Suffering By Comparison

Yesterday I invited a friend of mine to dinner- a writer I adore and respect. But after speaking to her for twenty minutes what I saw was a bitter woman who was very disenchanted. “I have no skills and I feel like my life has been a waste. I haven’t accomplished anything worthwhile!” she confessed.

Yet she is talented and prolific. She has been a rising star in her literary circle, with several credits to her name. But she never achieved the “big break” she had hoped for. To top it off, the financial reward for her devotion to creative writing has been meager, in spite of her hard work and numerous accomplishments.

I have known many successful individuals like this who have also expressed similar sentiments into their middle years. They have completed some of their ambitions, but happiness continues to elude them. They feel that they have thrown away their time chasing after dreams when their peers seem to be otherwise “right on track” with higher ranks and salaries.

Who’s smarter, prettier, richer? Who’s got a better car, a better husband, a summer home, a faster-track job? If you can’t stop comparing yourself to others, you’ve got a case of what Asian philosophers call “monkey mind” and “comparing mind”.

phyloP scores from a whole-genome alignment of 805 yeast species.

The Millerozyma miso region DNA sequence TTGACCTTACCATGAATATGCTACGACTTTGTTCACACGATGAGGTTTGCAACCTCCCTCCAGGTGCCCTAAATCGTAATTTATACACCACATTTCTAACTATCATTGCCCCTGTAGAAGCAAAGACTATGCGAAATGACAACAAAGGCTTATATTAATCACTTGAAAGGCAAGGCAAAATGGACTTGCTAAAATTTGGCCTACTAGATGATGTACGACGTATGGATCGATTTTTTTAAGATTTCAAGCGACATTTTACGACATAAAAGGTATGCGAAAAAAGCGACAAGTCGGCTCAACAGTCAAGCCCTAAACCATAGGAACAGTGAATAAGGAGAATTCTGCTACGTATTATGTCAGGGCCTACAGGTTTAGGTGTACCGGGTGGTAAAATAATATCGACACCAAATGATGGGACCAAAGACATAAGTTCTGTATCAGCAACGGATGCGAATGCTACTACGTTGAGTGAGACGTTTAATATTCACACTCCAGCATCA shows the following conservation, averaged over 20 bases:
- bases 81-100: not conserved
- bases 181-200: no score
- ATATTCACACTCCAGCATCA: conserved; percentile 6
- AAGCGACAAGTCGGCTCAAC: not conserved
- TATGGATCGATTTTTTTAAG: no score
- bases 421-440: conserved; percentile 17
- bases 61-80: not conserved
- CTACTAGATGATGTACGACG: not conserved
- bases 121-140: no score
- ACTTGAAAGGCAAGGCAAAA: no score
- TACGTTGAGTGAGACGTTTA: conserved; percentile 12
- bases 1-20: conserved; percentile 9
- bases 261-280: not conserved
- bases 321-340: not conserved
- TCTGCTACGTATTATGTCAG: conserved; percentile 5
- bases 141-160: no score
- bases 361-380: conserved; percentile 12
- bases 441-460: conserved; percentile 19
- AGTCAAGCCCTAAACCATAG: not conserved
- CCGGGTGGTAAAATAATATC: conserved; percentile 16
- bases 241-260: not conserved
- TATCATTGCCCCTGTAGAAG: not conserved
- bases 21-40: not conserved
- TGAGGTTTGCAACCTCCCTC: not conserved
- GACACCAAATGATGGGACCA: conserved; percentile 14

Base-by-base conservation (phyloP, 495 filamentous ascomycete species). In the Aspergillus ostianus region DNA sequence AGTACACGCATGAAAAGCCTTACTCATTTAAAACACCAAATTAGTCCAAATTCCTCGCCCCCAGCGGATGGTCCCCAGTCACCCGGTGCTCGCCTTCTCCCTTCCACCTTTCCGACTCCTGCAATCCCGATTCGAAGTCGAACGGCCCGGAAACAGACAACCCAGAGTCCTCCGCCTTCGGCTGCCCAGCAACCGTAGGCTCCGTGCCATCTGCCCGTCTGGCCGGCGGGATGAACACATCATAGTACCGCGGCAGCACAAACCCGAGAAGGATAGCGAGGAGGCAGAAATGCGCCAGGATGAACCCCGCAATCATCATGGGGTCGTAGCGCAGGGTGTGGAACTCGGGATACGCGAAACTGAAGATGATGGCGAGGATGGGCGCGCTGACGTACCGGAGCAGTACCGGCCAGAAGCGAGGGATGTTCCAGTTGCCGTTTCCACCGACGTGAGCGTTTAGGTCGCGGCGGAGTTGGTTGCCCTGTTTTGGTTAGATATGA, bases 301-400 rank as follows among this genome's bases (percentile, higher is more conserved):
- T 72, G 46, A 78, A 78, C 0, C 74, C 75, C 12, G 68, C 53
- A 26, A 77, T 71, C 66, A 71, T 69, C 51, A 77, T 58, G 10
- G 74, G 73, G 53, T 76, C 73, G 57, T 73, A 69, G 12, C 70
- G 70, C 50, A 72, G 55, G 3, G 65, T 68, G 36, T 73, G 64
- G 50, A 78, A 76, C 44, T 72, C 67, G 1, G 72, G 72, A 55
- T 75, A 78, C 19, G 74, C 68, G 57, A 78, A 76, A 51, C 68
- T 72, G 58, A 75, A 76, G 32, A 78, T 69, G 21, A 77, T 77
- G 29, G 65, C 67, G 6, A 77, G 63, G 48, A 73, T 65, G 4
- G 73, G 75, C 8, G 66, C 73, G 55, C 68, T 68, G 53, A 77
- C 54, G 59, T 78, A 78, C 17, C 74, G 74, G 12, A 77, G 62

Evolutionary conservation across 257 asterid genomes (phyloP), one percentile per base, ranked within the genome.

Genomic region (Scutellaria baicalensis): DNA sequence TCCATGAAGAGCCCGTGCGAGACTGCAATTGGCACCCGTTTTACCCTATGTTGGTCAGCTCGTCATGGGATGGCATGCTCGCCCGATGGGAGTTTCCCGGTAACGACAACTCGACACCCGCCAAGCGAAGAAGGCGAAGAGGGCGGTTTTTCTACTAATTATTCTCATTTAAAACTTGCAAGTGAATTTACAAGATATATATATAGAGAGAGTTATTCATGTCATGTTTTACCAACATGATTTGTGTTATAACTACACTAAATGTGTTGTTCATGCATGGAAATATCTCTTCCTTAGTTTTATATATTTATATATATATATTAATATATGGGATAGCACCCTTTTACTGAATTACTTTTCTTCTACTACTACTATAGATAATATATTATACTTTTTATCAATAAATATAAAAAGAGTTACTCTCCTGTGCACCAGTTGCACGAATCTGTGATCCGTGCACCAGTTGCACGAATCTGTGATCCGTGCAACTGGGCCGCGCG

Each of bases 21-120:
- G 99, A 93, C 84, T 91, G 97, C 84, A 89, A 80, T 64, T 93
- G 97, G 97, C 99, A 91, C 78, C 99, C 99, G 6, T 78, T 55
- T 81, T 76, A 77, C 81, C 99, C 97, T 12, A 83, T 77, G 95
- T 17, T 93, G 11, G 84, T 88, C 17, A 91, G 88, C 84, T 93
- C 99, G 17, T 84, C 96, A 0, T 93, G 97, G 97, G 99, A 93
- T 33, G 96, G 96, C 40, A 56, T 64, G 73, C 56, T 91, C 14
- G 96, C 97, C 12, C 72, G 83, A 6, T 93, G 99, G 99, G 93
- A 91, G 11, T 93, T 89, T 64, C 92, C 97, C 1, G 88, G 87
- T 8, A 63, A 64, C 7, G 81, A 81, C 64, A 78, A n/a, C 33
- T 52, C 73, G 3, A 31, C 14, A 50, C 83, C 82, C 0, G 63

Constantly measuring ourselves against others is one of the surest ways to rob us of happiness in the present moment.

Anne Lamott, in her book Bird by Bird, writes about her writer envy with great candor and humor. “I got to look in some cold dark corners, see what was there, shine a little light on what we all have in common. Sometimes this human stuff is slimy and pathetic- jealousy especially so- but better to feel it and talk about it and walk through it than to spend a lifetime being silently poisoned.”

If I have any antidotes for managing the toxic emotion of feeling “less than” it would include the following:

Accept: In an interview recently, Michael J. Fox was quoted as saying, “My happiness grows in accordance with my acceptance and in inverse proportion to my expectations. Thinking this way liberates me.” When you’re having an episode, just ask yourself if you can allow it to be there. Keep sitting with it. This often shifts the resistance and creates space. It also releases the shame. Then the jealous feelings have a chance to move and diffuse.

Make a list: Take into account what you do have. Dan Baker, PhD, author of What Happy People Know, recommends making a list on paper of things for which you are grateful. Describe, in detail, the five most joyful moments of your life. The five kindest things anyone ever did for you. Your five greatest achievements. Yes, you have problems too. Welcome to the human race. But think of the problems you currently do not have. Not having a toothache or a broken ankle, for example, can be a very pleasurable experience!

Focus on your own game: Put the energy you use watching other people into improving your own “hand”. If someone is enjoying greater success than you in some area, ask yourself: “Is there something I can learn from this other person? What are they doing differently to me? What strategies of theirs can I adopt?” Then use their techniques as motivation and get back to finding ways to inch forward. What can you offer the world that no one else can, with the resources and skills you have right now?